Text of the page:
Trump is personifying the darkest of what is the United States of America’s past and present but we mustn’t let that be lived out in the normalization of our future. I am a Christian. I seek to follow the message of Christ. It is a message of inclusivity. It is a message of equity. It was a message of hope. It was the antithesis to what is out there right now. We must continue to fight and live for that message. We must continue to proclaim Jesus Christ while building communities of Joy, Hope, Love, and Peace. We must remember Community of Christ holy text which states that “For in their welfare resides your welfare.” (D&C 163:4a). We must seek to live out Christ’s mission statement as found in the biblical book of Luke: “The Spirit of the Lord is on me, because he has anointed me to proclaim good news to the poor. He has sent me to proclaim freedom for the prisoners and recovery of sight for the blind, to set the oppressed free, to proclaim the year of the Lord’s favor.” (Luke 4:18-19)

Understandably so, there are protests that have marched since our president-elect was announced. They are mostly peaceful but, as with most peaceful protests, there have been people who participated who have acted out in ways that are not. I am reminded of a quote that I have used in many sermons and posted on Facebook yesterday. From all places, it is from the movie Step-Brothers. Towards the end of the movie, this is said: “Your actions have consequences! When you oppress people, they rise up in a fiery anger!”. Rather than get angry with protesters, may we seek to understand what drives them to protest. May we seek to change the culture that causes people to feel the need to protest. May we offer peaceful alternatives for how protesting can take place. But most of all, may we understand that sometimes streets need to be taken over by people on foot crying out for change. May we let our lives be disrupted because the reality is, the lives of marginalized already are and that’s why they have taken their message to the streets in the first place.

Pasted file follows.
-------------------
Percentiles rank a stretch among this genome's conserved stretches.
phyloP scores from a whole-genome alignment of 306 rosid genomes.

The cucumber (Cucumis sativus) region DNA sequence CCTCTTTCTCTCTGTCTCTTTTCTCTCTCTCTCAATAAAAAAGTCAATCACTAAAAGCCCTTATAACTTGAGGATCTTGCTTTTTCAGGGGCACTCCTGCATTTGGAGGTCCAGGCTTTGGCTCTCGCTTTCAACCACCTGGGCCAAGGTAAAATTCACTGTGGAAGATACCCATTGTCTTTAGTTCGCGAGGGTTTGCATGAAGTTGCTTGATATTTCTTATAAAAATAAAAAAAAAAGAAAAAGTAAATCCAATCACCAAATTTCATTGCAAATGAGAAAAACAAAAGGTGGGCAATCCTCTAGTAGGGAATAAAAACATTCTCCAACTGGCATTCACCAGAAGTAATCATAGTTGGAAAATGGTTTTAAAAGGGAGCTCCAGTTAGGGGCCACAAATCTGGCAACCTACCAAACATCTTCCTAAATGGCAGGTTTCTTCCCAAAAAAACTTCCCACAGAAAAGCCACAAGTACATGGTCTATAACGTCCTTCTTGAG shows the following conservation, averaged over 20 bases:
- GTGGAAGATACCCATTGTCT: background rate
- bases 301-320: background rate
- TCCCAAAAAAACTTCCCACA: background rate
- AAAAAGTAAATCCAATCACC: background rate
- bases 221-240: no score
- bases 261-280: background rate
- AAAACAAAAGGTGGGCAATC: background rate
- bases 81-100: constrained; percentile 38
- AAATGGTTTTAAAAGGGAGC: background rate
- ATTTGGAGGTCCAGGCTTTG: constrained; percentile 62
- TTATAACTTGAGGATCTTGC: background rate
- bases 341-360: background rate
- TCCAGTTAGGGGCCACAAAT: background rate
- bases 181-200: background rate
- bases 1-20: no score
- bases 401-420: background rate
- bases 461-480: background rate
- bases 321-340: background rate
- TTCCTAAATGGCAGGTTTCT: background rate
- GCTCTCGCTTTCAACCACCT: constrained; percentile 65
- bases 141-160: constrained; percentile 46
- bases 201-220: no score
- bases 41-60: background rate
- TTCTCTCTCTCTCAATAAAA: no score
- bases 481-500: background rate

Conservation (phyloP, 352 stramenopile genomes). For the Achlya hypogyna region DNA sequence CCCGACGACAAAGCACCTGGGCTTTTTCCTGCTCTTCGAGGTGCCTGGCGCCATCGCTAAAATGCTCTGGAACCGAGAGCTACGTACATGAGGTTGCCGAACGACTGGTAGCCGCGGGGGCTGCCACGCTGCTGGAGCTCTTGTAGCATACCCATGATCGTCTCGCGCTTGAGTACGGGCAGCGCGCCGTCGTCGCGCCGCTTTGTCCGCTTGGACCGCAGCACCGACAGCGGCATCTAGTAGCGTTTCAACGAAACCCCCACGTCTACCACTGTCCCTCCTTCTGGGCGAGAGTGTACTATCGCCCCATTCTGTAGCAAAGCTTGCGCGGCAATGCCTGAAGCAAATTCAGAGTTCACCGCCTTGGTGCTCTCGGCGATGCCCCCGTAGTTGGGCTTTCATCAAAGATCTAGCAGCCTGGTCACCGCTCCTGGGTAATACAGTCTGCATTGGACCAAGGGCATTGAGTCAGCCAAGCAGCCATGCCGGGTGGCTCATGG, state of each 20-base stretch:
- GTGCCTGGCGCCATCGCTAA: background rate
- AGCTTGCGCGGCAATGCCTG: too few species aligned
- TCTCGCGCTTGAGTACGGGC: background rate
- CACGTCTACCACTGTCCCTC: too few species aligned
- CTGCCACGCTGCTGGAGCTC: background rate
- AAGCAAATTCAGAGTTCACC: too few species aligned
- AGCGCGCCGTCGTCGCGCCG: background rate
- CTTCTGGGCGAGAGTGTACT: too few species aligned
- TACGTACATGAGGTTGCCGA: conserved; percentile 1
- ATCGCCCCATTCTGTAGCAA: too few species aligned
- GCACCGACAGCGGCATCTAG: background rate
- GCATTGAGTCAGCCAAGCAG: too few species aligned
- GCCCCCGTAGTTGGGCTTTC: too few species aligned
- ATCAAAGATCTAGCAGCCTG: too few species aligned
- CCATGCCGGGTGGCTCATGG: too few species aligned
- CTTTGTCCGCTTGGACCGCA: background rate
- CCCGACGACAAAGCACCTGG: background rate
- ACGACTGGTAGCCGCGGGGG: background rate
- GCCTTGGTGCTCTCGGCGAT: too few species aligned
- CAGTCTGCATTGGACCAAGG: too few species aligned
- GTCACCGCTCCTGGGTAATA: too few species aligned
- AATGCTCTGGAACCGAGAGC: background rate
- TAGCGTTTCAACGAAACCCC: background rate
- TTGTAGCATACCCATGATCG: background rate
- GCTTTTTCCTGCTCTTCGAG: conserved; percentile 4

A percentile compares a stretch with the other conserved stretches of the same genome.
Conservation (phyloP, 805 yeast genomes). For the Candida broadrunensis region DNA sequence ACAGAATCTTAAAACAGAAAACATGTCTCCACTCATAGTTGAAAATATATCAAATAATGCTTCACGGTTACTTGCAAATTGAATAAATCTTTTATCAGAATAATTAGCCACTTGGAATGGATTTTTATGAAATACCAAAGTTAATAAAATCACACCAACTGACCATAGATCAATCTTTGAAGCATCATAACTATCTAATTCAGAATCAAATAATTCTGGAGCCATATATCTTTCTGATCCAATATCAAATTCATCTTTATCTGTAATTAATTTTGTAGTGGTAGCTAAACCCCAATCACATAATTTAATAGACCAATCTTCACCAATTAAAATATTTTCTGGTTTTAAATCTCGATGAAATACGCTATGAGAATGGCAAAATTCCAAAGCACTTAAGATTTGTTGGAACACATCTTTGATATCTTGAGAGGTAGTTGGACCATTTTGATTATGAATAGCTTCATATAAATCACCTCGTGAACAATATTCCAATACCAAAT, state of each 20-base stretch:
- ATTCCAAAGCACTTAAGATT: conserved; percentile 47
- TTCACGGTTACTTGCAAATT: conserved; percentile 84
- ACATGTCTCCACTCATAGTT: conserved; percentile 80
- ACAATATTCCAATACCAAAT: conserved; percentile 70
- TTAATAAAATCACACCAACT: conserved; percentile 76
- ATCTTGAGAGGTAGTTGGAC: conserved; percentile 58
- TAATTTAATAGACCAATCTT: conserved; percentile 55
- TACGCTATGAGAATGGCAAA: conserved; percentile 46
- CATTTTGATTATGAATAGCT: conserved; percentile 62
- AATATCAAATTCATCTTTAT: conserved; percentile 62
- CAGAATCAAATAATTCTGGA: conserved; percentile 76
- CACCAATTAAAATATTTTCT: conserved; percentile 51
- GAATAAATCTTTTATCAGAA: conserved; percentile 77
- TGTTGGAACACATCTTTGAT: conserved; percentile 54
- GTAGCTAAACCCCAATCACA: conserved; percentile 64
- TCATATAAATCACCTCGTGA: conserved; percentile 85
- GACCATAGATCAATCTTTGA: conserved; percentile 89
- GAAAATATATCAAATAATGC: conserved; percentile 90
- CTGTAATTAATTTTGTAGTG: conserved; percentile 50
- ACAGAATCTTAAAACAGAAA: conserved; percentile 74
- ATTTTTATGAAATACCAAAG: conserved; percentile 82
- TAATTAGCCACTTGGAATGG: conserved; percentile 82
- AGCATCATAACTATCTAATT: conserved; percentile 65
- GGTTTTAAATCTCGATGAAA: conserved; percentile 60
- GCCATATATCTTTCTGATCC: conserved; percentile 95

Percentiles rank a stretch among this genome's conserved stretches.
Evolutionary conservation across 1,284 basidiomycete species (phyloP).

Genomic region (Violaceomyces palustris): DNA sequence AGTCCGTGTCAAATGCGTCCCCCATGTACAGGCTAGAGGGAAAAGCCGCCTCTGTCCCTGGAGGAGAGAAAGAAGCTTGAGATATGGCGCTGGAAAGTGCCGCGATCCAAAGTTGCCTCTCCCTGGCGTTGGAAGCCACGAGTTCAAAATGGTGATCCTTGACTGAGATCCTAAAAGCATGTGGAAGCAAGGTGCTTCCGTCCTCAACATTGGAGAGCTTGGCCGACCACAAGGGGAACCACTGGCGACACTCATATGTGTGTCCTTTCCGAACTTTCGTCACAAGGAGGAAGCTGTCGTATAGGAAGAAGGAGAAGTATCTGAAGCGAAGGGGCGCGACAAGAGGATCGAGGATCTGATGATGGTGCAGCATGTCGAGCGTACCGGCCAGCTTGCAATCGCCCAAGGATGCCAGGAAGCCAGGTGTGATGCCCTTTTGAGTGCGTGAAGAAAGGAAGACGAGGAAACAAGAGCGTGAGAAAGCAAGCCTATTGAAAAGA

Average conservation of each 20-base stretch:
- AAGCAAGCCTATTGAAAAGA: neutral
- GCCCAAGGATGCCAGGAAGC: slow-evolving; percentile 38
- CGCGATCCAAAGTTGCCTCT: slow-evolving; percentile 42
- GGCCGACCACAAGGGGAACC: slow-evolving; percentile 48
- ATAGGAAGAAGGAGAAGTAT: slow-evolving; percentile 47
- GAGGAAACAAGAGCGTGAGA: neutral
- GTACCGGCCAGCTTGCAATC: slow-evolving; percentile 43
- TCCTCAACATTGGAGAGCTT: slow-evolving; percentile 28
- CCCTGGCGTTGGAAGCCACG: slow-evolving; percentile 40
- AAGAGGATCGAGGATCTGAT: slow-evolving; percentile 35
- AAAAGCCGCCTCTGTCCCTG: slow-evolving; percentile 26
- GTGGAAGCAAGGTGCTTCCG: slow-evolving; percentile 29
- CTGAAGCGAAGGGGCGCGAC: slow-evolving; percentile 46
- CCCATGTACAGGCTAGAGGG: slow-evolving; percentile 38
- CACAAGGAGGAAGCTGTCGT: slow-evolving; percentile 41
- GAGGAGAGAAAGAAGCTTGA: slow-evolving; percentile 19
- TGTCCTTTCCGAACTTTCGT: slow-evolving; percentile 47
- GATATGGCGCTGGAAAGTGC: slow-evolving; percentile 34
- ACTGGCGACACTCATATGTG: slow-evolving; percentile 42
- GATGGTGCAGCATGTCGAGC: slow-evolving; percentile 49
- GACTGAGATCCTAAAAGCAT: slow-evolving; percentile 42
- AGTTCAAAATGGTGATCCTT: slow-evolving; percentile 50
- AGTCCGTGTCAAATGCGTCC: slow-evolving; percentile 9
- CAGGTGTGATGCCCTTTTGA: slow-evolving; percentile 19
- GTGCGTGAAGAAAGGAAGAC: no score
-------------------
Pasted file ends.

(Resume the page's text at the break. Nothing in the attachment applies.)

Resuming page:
Last weekend I attended the annual conference for the Community of Christ Greater Pacific Northwest Mission Center. Our theme was “Christ Leads”. At this conference, I addressed the body to share how the message of Christ was still relevant and needed in our world today. I am more sure of that on this day than ever before. I am more sure than ever before that the values lifted up by Community of Christ are what this nation yearns for. In a spirit of hope, reconciliation, and love that values the worth of everyone, may Christ lead us forward in bringing healing and change to this country. Not the change that takes us back to a place of comfort. But the radical change that Christ was hung on the cross for. The change that disrupts our lives so that a new culture of sacred community can be birthed. A community where all can truly live as they were created.

May our mourning turn into healing where the disrupting presence of God can lead us into a new way of living.

Beloved Community of Christ, do not just speak and sing of Zion. Live, love, and share as Zion: those who strive to be visibly one in Christ, among whom there are no poor or oppressed.

As Christ’s body, lovingly and patiently bear the weight of criticism from those who hesitate to respond to the divine vision of human worth and equality in Christ. This burden and blessing is yours for divine purposes.

And, always remember, the way of suffering love that leads to the cross also leads to resurrection and everlasting life in Christ’s eternal community of oneness and peace. Trust in this promise. – Doctrine & Covenants 165:6

Note: Doctrine & Covenants (D&C) is a collection of
modern day holy text used in Community of Christ.